Blog: What's Your Organization's Work from Home Plan?
As the COVID-19 coronavirus spreads around the globe, companies are working fast to put together action plans to deal with the crisis. Many are banning international travel and figuring out how to keep supply chains and delivery models running in worst-case scenarios. In its latest coronavirus guidance, the Centers for Disease Control recommends businesses emphasize sick employees should stay home, and organizations have flexible policies to allow workers to stay home to take care of ill family members. In cities already dealing with outbreaks, many companies are telling their entire organizations to work from home to slow the spread of the virus.
Is Your Organization Ready to Work From Home?
Before coronavirus, many companies were already moving to work from home flexibility for their workers. The most recent annual International Workplace Group Workplace Study shows 50 percent of global employees work outside their office 2.5 days a week. While U.S. companies lag behind much of the rest of the world on remote work, coronavirus is likely to accelerate acceptance and lead to permanent change.
When communicating to staff about the potential for remote work and offices to be temporarily closed because of coronavirus, emphasize the planning they need to do. Typical questions to think about include:
1) What tools will I need to work from home? What software, information, and other resources are required?
2) How will I access the contacts, bookmarks, and additional information saved on my work PC that I need to do my job?
3) Do I have my coworkers outside-of-work contact details so that we can continue to collaborate?
If your organization doesn't already allow remote work and have access to collaboration tools, this is a good time for managers to think about alternatives. They should learn how to set up conference calls on their mobile phones, how to get access to work email on mobile devices, and tricks for sharing documents and other information.
Evaluate Your Technology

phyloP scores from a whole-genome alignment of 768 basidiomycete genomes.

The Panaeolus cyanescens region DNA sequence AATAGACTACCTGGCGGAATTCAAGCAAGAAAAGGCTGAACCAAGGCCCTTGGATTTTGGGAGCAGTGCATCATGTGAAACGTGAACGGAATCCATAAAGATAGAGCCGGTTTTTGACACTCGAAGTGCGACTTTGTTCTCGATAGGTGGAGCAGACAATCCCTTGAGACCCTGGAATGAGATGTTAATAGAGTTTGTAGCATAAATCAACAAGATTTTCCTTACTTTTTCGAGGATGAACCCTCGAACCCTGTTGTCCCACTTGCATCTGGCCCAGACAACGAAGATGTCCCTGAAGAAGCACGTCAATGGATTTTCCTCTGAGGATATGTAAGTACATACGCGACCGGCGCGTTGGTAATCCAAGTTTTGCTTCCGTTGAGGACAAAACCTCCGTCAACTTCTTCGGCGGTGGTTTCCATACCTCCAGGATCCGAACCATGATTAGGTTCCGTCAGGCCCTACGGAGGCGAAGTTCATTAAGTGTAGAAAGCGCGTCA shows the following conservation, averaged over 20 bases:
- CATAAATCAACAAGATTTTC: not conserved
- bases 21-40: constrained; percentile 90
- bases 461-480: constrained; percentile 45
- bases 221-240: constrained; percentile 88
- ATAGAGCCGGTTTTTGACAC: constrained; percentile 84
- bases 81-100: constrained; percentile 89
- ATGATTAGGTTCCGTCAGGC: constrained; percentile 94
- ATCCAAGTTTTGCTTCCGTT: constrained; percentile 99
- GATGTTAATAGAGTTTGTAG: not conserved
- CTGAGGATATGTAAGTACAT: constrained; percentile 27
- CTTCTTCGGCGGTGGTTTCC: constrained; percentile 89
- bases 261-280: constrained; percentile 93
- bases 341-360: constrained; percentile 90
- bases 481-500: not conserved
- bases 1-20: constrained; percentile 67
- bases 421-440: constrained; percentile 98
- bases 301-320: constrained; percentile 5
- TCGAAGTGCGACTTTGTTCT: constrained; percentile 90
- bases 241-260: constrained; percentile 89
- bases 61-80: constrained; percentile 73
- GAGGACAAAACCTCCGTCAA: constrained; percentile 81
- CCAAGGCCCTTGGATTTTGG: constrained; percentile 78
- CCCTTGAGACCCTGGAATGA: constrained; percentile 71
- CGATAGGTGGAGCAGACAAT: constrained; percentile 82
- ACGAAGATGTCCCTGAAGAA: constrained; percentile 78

Few organizations are ready now to have the entire operation work remotely. Some jobs simply can't be done that way, and the majority lack the needed technology. Now, they're looking hard at what they have and what they need.
Good remote strategies leverage applications and information in the cloud so workers can connect with them seamlessly from wherever they are and on any device. Examples include Microsoft Office 365 and Google G Suite. In O365, Office applications like Word and Excel run in the cloud, and documents are stored in OneDrive for easy access and collaboration.
Other collaboration tools like instant messaging in Slack or Google Hangouts, combined with video conferencing solutions like WebEx and Skype, can erase the need for physical offices in many cases.
The cloud is not always a complete answer. Many organizations have business applications that cannot run in the cloud, or they're in industries where regulation requires data to be stored on-premises. Legacy databases and systems are also a common hurdle. In such situations, a VPN/remote desktop combination or virtual desktop systems may be the answer to getting access while still maintaining an acceptable security posture.
It's a Worthwhile Long-term Investment
While it's still very unclear how long the coronavirus crisis will last, investing in remote work and collaboration tools now makes sense for organizations anyway. Smartphones, laptops, and other mobile devices have long-since erased the line between "work" and "home." Employees want to be able to contribute from wherever they are whenever they need to. Studies show flexible working policies lead to improved employee engagement and documented productivity improvements. The Global Workforce Study found 80 percent of respondents would select a company with flexible working arrangements over one without.
The best workplace experiences drive productivity, efficiency, and end-user satisfaction, which, in turn, make for agile organizations that are more open to change and can deliver better business outcomes.
CompuCom Can Help
If you're evaluating your remote work strategy and what collaboration tools are available, CompuCom can help. Some of our most fruitful and longest-lasting relationships with customers started when they called us in to help deal with a crisis. As an industry leader in providing workplace solutions, we can quickly get you set up with what you need to mitigate the impact of coronavirus on your organization